Demand is a trickle-up phenomenon. As consumers ask more of their financial institutions (FIs), the organizations serving those FIs must also step up their game and adapt to the changing ecosystem.
The PYMNTS and i2c Innovation Readiness Playbook showed exactly this. Top payments performers were demonstrated to be those which made innovation a part of their DNA — and a part of their budget. Size, notably, was not a factor. It was all about mindset.
Todd Clark, President/CEO, CO-OP Financial Services, came to the same conclusion. Clark told Karen Webster in a recent interview that for CO-OP, taking innovation and customer service to the next level meant nothing short of initiating a major culture shift within the company.
CO-OP is a financial technology company that manages ATM and shared branch networks for credit unions in the United States, in addition to offering online and mobile banking solutions. Clark shed light on what it will take to continue serving credit unions, providing them with all the same advantages traditional banks enjoy — and then some.
Partnerships Take New Forms
Until now, said Clark, CO-OP’s focus had been on funneling products and services from third-party providers to credit unions. It’s time for that to change, he said. It’s time for CO-OP to do its own innovation and own the technology it’s passing along to its customers.
Clark noted this doesn’t mean CO-OP is moving away from heavyweight partners. However, when the organization looked at what it really wanted to offer its credit unions, it found that some partners were not moving fast enough in certain respects.
Clark said credit unions are asking for flexibility and the delivery of new capabilities within a relevant timeframe to meet customer needs and demands. The infrastructure that currently serves many smaller FIs, including many credit unions, is not providing that today.
The CEO said it made more sense to continue leveraging those traditional partnerships for their strengths as huge transaction delivery engines. But then, he said, CO-OP plans to layer its own technology (now in development) over what is available from those partners, linking the organization’s innovations into the existing systems to enable communication between the two.
“We’re making a culture shift from a partnership, reseller service to a more agile, development culture,” Clark summarized, adding that 2017 was spent creating the foundation for that transformation.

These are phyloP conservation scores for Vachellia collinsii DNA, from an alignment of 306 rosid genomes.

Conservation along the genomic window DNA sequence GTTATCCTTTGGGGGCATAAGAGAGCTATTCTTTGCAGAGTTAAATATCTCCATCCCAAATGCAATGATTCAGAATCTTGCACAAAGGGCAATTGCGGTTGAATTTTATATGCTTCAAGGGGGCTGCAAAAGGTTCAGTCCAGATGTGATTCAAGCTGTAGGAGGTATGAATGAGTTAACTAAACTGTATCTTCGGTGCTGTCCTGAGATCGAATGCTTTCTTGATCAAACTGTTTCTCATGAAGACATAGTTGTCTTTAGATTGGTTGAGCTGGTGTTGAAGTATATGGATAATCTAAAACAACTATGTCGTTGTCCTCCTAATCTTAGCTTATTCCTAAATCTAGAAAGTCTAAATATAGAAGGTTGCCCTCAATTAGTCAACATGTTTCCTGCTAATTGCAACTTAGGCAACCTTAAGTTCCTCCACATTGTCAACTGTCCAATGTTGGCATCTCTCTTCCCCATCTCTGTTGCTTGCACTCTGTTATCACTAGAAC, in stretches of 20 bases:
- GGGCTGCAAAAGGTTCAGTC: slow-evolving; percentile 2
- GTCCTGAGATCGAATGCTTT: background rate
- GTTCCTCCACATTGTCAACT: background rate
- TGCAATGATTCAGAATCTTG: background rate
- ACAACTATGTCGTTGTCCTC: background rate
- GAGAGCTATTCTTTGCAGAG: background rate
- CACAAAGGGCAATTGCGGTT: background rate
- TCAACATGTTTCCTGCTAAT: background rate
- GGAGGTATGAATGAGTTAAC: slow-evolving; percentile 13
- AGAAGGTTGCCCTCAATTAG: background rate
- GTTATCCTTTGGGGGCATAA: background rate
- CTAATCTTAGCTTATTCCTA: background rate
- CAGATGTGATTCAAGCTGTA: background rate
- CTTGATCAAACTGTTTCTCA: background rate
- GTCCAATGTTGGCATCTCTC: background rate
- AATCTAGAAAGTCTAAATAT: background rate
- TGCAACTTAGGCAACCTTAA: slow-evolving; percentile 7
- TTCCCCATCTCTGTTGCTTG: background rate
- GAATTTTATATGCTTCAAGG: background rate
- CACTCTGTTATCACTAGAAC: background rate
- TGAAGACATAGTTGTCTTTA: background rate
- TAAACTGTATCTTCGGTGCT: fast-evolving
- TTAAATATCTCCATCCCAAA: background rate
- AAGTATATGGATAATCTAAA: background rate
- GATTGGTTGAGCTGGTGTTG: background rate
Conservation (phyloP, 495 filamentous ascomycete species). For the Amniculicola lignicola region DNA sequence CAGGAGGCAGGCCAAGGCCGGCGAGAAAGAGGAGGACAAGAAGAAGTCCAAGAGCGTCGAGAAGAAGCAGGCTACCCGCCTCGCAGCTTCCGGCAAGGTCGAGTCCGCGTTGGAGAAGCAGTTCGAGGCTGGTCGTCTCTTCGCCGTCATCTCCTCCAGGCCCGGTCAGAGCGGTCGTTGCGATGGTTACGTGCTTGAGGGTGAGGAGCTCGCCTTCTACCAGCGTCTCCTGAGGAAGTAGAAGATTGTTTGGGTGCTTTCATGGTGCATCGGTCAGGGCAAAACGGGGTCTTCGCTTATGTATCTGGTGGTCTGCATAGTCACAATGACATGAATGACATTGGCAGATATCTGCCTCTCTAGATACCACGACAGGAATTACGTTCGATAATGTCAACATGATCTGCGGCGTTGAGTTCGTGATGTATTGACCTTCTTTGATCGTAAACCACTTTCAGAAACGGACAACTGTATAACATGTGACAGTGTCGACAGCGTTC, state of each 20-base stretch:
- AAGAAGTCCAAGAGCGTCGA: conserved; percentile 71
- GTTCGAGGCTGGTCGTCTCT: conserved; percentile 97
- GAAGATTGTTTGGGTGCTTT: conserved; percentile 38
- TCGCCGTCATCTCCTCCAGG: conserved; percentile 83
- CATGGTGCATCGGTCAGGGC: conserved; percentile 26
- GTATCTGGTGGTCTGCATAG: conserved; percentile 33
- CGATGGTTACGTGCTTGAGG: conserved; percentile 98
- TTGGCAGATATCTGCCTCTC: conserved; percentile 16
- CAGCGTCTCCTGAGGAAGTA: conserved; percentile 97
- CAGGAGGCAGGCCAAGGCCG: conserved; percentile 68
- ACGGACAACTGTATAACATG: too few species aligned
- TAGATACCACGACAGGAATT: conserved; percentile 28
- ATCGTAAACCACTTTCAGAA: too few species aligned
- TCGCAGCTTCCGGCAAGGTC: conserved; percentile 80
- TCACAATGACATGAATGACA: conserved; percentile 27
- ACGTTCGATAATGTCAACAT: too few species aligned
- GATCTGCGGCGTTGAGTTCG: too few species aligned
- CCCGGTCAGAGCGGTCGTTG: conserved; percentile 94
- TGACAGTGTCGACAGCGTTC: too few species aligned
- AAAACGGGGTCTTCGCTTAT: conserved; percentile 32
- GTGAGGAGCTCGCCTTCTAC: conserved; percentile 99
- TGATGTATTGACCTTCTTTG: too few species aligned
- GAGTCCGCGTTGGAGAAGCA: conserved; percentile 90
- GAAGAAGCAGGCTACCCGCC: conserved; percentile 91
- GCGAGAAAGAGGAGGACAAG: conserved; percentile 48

With contracts, organizational structure, network rules and pricing settled, he said, this will be the year CO-OP delivers meaningful change for credit unions and their members — a shift that began in April 2017 with the company’s acquisition of Iowa-based card processing and payments firm TMG (formerly The Members Group).
All Part of the Payments Ecosystem
When it boils down to it, all credit unions want the same thing, said Clark. They’re all trying to grow their membership and customer loyalty within their membership. Therefore, any product within those realms is fair game for CO-OP innovation, he said.
That spans from digital banking to the teller line, from card penetration, activation and usage to interchange and card fees, from call centers to artificial intelligence-powered customer service. It’s all part of the CO-OP payments ecosystem, which Clark said makes the organization more than just a card processor.
After all, credit unions are all about their customers. The members are the stakeholders. Customers are always looking for more, said Clark, and as long as that’s true, there will be opportunity in the financial services space.
Right now, he said, credit unions are filling that need for more at a lower price than banks, which is giving them an edge they may not have previously had.
Clark said banks are becoming nervous about the growing profile of credit unions, as they not only encroach on (and exceed) the products and services offered by traditional FIs, but also branch out into national advertising and major sponsorships like arenas and stadiums — territory that once belonged exclusively to traditional players.
Banks are right to be wary, said Clark. There are powerful non-bank companies giving consumers what they want. Millennials and Gen Z are more than happy to trust Google, Apple, Facebook and Amazon to move and store their money and power their payments, because these tech companies are delivering the lifestyle payments banks are not.
The moral of the story, said Clark, is that not innovating is not an option. The acquisitions and investments CO-OP has made and will make during 2018 represent the relentless struggle FIs face to stay ahead of the curve — without which, he said, non-innovators may find themselves faced with the decision to consolidate or fold.